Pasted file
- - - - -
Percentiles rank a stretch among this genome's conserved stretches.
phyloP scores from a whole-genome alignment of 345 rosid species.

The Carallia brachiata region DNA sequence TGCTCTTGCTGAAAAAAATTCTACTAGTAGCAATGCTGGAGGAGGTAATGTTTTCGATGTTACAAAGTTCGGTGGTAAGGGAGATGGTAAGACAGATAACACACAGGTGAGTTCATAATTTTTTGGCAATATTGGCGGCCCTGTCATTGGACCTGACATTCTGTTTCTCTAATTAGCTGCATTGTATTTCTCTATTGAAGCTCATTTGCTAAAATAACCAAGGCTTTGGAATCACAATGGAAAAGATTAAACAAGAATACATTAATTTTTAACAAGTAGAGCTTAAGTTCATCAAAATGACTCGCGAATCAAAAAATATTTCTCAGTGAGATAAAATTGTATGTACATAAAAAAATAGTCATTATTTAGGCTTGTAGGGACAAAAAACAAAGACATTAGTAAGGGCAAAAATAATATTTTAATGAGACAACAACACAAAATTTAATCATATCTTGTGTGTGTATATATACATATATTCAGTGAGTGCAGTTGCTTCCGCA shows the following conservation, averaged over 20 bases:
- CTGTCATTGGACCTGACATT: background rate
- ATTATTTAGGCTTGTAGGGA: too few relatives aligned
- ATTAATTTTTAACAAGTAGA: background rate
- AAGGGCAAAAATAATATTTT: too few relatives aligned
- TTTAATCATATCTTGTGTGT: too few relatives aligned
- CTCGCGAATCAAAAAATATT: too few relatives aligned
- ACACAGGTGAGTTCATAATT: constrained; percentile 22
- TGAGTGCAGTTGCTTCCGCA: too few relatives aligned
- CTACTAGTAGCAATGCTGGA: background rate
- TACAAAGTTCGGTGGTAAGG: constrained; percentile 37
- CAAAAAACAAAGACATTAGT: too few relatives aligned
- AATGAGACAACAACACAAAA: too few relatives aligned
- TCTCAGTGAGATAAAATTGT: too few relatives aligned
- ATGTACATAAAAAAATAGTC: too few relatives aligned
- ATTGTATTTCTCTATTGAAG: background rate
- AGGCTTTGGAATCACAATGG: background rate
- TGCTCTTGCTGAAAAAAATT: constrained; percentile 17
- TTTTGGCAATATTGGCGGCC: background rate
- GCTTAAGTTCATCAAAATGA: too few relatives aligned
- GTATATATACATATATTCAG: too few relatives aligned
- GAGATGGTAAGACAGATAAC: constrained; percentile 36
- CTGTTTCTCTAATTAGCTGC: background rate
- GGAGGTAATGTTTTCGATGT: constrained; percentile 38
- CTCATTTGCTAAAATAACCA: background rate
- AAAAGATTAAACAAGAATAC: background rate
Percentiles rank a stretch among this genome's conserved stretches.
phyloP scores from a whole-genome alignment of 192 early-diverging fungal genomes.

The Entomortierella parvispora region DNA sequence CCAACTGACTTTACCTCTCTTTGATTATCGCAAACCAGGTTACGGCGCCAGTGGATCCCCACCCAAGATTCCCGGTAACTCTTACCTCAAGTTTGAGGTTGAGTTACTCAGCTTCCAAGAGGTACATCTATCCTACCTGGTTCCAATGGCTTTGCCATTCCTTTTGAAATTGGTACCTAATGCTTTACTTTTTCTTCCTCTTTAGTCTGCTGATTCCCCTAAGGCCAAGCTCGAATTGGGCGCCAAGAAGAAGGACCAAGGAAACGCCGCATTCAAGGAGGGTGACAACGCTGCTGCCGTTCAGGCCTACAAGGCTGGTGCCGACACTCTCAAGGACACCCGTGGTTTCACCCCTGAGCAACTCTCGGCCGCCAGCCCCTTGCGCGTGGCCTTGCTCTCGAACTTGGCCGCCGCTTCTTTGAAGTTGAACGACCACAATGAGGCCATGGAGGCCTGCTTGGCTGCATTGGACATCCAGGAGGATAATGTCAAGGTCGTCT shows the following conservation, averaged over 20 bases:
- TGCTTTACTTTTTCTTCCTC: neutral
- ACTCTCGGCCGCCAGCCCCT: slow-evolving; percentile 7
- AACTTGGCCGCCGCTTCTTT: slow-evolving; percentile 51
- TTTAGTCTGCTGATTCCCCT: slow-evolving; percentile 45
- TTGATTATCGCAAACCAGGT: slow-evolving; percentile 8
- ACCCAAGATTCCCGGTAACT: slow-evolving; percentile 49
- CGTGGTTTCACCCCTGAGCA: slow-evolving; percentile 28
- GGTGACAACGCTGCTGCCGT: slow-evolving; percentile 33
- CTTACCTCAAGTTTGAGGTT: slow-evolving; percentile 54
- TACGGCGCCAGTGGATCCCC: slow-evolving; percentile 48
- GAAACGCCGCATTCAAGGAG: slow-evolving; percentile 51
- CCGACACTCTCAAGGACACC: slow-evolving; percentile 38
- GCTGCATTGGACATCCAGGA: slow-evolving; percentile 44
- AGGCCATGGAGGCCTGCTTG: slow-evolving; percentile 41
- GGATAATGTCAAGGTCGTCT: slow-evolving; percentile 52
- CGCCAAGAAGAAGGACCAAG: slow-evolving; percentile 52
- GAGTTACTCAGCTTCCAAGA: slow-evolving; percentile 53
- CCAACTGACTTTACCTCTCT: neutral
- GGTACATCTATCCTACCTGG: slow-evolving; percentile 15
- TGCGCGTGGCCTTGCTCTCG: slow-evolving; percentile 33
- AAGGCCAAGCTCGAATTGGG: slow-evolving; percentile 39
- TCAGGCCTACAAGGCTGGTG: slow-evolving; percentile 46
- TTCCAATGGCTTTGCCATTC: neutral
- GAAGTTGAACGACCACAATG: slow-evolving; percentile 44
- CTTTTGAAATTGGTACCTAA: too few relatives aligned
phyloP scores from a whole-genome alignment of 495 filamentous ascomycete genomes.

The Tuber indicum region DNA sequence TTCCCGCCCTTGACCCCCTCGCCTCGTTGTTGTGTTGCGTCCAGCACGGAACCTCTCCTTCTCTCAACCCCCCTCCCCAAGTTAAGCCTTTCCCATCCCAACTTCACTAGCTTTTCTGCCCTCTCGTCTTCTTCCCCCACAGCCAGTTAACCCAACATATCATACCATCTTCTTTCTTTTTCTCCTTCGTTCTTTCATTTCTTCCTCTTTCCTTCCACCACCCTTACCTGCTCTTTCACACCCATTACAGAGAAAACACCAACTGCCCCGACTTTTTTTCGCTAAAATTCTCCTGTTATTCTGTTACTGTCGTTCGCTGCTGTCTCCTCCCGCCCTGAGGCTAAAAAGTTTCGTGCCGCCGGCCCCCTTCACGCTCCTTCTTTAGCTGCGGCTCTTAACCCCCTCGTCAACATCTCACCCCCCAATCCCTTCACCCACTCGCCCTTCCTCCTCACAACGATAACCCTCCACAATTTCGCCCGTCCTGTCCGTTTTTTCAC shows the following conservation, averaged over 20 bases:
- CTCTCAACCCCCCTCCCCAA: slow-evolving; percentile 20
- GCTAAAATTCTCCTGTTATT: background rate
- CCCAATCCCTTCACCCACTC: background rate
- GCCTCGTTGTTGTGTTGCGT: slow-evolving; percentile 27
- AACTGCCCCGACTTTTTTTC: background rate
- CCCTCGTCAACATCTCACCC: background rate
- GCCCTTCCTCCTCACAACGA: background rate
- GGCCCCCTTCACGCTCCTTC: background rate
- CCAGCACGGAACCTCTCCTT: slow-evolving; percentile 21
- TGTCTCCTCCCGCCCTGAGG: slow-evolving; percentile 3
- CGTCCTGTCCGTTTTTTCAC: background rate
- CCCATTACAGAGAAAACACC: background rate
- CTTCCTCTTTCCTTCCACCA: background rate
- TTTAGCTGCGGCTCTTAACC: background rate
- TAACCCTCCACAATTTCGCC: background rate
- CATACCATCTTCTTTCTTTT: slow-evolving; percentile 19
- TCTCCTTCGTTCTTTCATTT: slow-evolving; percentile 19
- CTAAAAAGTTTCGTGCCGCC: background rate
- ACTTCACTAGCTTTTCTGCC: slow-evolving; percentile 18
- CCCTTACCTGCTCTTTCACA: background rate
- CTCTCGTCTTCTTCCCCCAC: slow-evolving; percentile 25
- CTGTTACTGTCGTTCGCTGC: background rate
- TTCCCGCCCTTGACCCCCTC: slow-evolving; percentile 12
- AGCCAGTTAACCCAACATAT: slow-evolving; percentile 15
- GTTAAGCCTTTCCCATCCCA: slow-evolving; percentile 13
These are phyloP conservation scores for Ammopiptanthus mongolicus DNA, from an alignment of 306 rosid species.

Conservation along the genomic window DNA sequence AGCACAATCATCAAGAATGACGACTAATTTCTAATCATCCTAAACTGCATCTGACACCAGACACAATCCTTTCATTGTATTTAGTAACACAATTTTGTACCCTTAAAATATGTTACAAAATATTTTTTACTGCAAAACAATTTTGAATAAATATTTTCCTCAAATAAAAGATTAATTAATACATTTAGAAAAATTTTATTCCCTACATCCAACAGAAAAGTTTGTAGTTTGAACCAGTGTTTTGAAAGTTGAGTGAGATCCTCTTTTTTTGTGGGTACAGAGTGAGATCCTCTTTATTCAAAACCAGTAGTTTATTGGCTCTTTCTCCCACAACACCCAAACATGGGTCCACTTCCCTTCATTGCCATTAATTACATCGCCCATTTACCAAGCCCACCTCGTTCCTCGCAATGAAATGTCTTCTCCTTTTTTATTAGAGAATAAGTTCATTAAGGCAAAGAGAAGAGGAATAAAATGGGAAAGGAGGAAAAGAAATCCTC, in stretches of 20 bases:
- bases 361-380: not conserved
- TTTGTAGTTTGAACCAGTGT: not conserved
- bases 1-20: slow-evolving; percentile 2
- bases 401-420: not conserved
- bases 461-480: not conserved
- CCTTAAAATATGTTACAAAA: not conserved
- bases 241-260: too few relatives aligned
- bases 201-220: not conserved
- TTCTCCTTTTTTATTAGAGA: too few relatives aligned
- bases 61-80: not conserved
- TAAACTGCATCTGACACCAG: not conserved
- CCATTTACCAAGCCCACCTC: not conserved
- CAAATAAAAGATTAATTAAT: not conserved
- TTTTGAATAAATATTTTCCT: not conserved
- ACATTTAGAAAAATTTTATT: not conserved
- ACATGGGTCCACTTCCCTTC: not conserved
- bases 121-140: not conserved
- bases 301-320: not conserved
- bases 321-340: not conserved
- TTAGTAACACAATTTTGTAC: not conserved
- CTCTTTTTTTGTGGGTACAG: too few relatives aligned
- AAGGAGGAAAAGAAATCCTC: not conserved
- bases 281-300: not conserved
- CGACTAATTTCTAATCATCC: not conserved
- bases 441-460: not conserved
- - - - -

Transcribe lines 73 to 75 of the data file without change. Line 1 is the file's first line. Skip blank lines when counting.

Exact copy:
- TAACCCTCCACAATTTCGCC: background rate
- CATACCATCTTCTTTCTTTT: slow-evolving; percentile 19
- TCTCCTTCGTTCTTTCATTT: slow-evolving; percentile 19